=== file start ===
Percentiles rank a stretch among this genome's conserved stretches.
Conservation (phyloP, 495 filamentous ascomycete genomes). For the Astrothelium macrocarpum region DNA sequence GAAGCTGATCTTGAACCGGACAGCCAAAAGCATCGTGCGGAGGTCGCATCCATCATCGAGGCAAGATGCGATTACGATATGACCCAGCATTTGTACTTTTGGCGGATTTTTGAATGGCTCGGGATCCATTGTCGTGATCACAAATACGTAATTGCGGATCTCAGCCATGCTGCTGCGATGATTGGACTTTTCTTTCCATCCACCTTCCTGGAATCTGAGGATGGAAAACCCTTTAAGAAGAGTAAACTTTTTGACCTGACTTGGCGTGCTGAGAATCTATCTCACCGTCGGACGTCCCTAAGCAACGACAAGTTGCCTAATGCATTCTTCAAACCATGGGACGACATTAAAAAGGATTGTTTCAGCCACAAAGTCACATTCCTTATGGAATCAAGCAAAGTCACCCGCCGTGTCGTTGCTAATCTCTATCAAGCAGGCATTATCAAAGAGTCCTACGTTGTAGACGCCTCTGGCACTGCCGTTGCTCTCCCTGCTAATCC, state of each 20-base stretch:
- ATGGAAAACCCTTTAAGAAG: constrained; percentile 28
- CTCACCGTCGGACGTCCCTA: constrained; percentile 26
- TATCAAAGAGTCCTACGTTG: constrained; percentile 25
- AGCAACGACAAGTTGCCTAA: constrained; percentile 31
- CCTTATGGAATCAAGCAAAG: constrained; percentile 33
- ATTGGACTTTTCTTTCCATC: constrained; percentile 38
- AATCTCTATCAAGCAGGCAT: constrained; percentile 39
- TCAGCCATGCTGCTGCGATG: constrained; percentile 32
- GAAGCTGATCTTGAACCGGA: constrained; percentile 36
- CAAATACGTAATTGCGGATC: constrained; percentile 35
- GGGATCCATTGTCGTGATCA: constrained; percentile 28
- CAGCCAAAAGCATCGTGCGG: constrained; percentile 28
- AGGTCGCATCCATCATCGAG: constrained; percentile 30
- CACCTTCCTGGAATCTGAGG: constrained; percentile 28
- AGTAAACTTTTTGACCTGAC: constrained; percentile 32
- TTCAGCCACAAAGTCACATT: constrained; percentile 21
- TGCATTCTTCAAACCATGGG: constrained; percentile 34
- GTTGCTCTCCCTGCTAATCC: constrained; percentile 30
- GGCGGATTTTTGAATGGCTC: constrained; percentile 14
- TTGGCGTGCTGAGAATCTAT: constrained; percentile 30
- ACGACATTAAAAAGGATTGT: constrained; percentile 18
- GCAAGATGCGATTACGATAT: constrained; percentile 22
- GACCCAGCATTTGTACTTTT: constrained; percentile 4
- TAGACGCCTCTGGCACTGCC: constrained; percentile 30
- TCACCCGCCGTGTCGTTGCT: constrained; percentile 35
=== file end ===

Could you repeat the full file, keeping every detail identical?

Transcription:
Percentiles rank a stretch among this genome's conserved stretches.
Conservation (phyloP, 495 filamentous ascomycete genomes). For the Astrothelium macrocarpum region DNA sequence GAAGCTGATCTTGAACCGGACAGCCAAAAGCATCGTGCGGAGGTCGCATCCATCATCGAGGCAAGATGCGATTACGATATGACCCAGCATTTGTACTTTTGGCGGATTTTTGAATGGCTCGGGATCCATTGTCGTGATCACAAATACGTAATTGCGGATCTCAGCCATGCTGCTGCGATGATTGGACTTTTCTTTCCATCCACCTTCCTGGAATCTGAGGATGGAAAACCCTTTAAGAAGAGTAAACTTTTTGACCTGACTTGGCGTGCTGAGAATCTATCTCACCGTCGGACGTCCCTAAGCAACGACAAGTTGCCTAATGCATTCTTCAAACCATGGGACGACATTAAAAAGGATTGTTTCAGCCACAAAGTCACATTCCTTATGGAATCAAGCAAAGTCACCCGCCGTGTCGTTGCTAATCTCTATCAAGCAGGCATTATCAAAGAGTCCTACGTTGTAGACGCCTCTGGCACTGCCGTTGCTCTCCCTGCTAATCC, state of each 20-base stretch:
- ATGGAAAACCCTTTAAGAAG: constrained; percentile 28
- CTCACCGTCGGACGTCCCTA: constrained; percentile 26
- TATCAAAGAGTCCTACGTTG: constrained; percentile 25
- AGCAACGACAAGTTGCCTAA: constrained; percentile 31
- CCTTATGGAATCAAGCAAAG: constrained; percentile 33
- ATTGGACTTTTCTTTCCATC: constrained; percentile 38
- AATCTCTATCAAGCAGGCAT: constrained; percentile 39
- TCAGCCATGCTGCTGCGATG: constrained; percentile 32
- GAAGCTGATCTTGAACCGGA: constrained; percentile 36
- CAAATACGTAATTGCGGATC: constrained; percentile 35
- GGGATCCATTGTCGTGATCA: constrained; percentile 28
- CAGCCAAAAGCATCGTGCGG: constrained; percentile 28
- AGGTCGCATCCATCATCGAG: constrained; percentile 30
- CACCTTCCTGGAATCTGAGG: constrained; percentile 28
- AGTAAACTTTTTGACCTGAC: constrained; percentile 32
- TTCAGCCACAAAGTCACATT: constrained; percentile 21
- TGCATTCTTCAAACCATGGG: constrained; percentile 34
- GTTGCTCTCCCTGCTAATCC: constrained; percentile 30
- GGCGGATTTTTGAATGGCTC: constrained; percentile 14
- TTGGCGTGCTGAGAATCTAT: constrained; percentile 30
- ACGACATTAAAAAGGATTGT: constrained; percentile 18
- GCAAGATGCGATTACGATAT: constrained; percentile 22
- GACCCAGCATTTGTACTTTT: constrained; percentile 4
- TAGACGCCTCTGGCACTGCC: constrained; percentile 30
- TCACCCGCCGTGTCGTTGCT: constrained; percentile 35